As in the previously described embodiments, a marker 270 is located on the distal end 214 of the elongate shaft 209. The marker 270 may be located between the layers that form the distal section 220, i.e., the first tubular member 224 and the distal portion 237 of the fourth tubular member 236. A manifold 278 is located on the proximal end of the elongate shaft 209.

VI. A Medical Guide Wire Embodiment

Referring to FIG. 9, there is depicted another embodiment of the present invention. FIG. 9 shows a medical guide wire 300. Medical guide wires are used in various parts of the body, such as the vasculature, biliary tract, reproductive tract, urinary tract and gastro-intestinal system. Desirable characteristics in a medical guide wire include high strength and flexibility. The embodiment of the guide wire 300 shown in FIG. 9 provides these characteristics. The guide wire 300 includes a tubular member 302. The tubular member 302 includes a length 304 with a series of regions 306 in which the tubular member 302 has been compressively reformed. The compressive reformation process may be identical or similar to the process(s) described above in connection with the formation of the wall of the vascular access catheter embodiments. The guide Wire 300 may optionally also include a spring tip 306, a core 307, a blunt tip 309, and a tubular portion 310 that has not been compressively reformed.

VII. Further Alternative Embodiments

In the preferred embodiments of the vascular access catheter, the advantageous flexibility characteristics of the proximal, intermediate and distal sections including the preferred transitions in flexibility are provided by use of a composite construction of tubular members that are not tapered. In alternative embodiments, the advantageous flexibility characteristics may be provided with tubular members that possess tapers or changes in dimensions or even in a non-composite tubular member.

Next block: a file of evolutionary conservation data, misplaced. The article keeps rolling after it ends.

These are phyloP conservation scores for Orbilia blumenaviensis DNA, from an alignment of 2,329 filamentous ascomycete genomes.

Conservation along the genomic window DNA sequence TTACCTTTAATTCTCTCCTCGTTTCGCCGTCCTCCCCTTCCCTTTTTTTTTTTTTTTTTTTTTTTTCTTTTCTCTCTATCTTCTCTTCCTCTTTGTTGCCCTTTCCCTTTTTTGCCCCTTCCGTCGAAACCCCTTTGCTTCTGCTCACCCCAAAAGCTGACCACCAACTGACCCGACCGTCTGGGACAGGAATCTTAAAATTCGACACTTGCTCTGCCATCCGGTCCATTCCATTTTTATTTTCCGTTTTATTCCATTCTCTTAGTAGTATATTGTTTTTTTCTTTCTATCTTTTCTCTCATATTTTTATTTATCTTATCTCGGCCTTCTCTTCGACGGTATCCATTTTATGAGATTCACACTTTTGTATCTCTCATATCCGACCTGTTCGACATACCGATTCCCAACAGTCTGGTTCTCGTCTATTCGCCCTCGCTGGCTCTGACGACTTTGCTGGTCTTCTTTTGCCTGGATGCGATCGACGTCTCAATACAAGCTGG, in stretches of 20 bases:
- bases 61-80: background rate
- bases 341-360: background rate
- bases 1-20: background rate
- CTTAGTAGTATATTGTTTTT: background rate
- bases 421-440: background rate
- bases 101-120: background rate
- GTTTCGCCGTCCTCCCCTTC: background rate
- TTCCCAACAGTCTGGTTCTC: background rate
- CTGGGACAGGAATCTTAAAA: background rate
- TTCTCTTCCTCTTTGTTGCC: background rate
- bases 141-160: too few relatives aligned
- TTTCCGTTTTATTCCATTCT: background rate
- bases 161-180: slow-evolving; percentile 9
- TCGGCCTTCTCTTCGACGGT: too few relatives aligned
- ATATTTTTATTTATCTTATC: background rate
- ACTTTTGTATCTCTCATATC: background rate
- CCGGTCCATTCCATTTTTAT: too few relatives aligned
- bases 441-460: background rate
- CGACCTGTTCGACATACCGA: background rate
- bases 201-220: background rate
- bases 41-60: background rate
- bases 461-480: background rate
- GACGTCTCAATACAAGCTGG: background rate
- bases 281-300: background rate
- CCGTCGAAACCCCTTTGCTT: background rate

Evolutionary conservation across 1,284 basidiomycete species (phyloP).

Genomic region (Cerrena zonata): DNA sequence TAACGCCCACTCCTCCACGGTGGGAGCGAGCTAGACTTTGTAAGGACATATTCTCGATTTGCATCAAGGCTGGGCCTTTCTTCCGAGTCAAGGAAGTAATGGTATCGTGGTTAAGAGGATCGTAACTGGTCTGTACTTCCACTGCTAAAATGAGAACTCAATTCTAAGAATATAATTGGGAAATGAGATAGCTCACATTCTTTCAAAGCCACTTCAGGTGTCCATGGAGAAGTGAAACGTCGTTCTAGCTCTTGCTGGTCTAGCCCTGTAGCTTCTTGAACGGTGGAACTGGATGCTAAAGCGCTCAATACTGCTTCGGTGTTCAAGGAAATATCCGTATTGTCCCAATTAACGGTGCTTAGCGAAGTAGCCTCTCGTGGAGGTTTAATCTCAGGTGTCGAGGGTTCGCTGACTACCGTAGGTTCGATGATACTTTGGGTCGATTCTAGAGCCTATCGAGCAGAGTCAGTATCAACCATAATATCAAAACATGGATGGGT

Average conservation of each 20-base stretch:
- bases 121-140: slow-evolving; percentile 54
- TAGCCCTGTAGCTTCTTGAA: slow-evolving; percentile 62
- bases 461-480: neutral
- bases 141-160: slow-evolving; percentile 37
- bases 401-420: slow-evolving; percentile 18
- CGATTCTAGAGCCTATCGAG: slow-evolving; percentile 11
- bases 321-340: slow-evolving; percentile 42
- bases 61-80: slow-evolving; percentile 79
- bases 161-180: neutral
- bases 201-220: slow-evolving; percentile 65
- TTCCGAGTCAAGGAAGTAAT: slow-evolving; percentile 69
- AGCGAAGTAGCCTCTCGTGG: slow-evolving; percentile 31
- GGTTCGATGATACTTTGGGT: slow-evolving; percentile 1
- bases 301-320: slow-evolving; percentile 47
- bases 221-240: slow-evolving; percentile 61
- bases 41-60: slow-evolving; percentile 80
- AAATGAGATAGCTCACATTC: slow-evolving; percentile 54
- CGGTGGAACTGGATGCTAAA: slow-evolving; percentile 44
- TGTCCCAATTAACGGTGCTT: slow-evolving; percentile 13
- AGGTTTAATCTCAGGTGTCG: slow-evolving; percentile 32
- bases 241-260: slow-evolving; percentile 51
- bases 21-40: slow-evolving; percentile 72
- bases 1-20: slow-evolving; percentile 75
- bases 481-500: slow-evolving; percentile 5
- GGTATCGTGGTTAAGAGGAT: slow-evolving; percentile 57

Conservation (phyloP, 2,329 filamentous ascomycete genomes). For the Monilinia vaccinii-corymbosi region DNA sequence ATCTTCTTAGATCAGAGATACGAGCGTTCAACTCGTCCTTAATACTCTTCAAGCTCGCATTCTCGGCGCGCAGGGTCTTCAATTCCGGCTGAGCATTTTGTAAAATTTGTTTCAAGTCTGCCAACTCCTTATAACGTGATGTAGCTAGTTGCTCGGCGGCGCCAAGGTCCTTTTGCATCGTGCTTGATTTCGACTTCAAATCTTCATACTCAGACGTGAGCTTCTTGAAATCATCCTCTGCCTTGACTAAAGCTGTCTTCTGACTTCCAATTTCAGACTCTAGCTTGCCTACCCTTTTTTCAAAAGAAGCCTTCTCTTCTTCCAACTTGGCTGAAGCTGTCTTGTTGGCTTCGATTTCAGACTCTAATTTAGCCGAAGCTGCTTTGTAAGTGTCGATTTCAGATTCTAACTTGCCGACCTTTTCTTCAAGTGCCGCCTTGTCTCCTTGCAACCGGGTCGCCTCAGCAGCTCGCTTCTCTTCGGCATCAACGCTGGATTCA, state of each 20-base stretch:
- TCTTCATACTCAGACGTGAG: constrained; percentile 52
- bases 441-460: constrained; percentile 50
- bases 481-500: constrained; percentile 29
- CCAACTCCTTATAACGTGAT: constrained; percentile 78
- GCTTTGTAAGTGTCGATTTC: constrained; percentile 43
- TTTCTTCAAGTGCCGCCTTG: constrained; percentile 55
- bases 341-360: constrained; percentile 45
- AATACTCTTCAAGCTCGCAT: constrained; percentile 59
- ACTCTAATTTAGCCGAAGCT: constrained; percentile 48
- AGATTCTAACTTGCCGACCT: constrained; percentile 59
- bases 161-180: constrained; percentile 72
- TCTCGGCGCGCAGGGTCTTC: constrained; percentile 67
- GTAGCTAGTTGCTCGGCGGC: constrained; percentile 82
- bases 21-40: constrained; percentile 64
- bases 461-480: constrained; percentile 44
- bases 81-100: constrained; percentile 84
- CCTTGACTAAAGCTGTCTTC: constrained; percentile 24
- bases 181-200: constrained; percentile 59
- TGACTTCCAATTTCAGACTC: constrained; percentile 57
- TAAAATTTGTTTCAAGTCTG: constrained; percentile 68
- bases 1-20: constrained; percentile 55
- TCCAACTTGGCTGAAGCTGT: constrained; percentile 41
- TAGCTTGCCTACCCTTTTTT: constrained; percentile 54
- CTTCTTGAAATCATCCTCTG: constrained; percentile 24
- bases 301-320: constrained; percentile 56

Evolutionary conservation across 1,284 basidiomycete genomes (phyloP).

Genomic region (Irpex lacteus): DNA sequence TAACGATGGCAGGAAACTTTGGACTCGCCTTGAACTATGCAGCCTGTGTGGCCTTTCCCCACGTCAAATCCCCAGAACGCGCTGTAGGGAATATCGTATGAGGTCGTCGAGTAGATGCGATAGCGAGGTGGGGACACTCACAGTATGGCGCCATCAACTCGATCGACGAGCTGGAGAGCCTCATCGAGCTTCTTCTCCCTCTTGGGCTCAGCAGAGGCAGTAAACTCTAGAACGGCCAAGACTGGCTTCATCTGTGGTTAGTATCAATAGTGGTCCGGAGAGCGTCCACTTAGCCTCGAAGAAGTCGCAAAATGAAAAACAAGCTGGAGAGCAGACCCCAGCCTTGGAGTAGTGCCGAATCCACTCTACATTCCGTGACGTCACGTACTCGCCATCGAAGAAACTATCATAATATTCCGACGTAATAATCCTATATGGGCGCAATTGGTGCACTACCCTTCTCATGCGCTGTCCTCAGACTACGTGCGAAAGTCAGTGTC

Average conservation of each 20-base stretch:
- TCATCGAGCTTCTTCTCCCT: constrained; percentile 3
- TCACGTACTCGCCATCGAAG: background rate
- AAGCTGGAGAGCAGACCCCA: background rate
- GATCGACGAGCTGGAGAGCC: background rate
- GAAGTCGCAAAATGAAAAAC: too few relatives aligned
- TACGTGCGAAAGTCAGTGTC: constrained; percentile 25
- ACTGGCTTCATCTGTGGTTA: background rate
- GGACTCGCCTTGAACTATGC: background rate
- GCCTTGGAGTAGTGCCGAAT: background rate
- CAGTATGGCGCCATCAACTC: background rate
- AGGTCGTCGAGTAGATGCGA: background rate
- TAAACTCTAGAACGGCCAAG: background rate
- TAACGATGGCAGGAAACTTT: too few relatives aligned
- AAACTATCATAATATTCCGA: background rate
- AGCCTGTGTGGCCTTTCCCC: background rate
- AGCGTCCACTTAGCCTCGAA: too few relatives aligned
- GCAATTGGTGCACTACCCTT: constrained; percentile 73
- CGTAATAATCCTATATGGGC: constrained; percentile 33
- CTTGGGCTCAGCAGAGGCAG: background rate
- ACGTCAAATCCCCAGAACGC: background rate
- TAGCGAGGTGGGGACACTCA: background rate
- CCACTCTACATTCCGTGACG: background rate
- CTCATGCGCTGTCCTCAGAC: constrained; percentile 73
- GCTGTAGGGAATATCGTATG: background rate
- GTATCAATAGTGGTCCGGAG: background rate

As mentioned above, the vascular access catheter has particular advantages for use in catheterization of the carotid and vertebral arteries. Alternatively, the present invention could be incorporated into catheters designed for other parts of the vasculature--both arterial and venous--and in the coronary and other peripheral vessels. Further, embodiments of the present invention could be incorporated into medical devices, such as catheters and guide wires, for other parts of the human body such as the biliary tract, the urinary tract, the gastro-intestinal tract, the reproductive system, and the endotracheal system.

It is intended that the foregoing detailed description be regarded as illustrated rather than limiting and that it is understood that the following claims including all equivalents are intended to define the scope of the invention.

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Classifications
U.S. Classification264/293, 264/320
International ClassificationA61M25/00, A61M25/16
Cooperative ClassificationA61M25/0054, A61M25/0043, A61M2025/09175, A61M25/0013, A61M2025/0098, A61M25/09
European ClassificationA61M25/00G4, A61M25/00S3, A61M25/09, A61M25/00S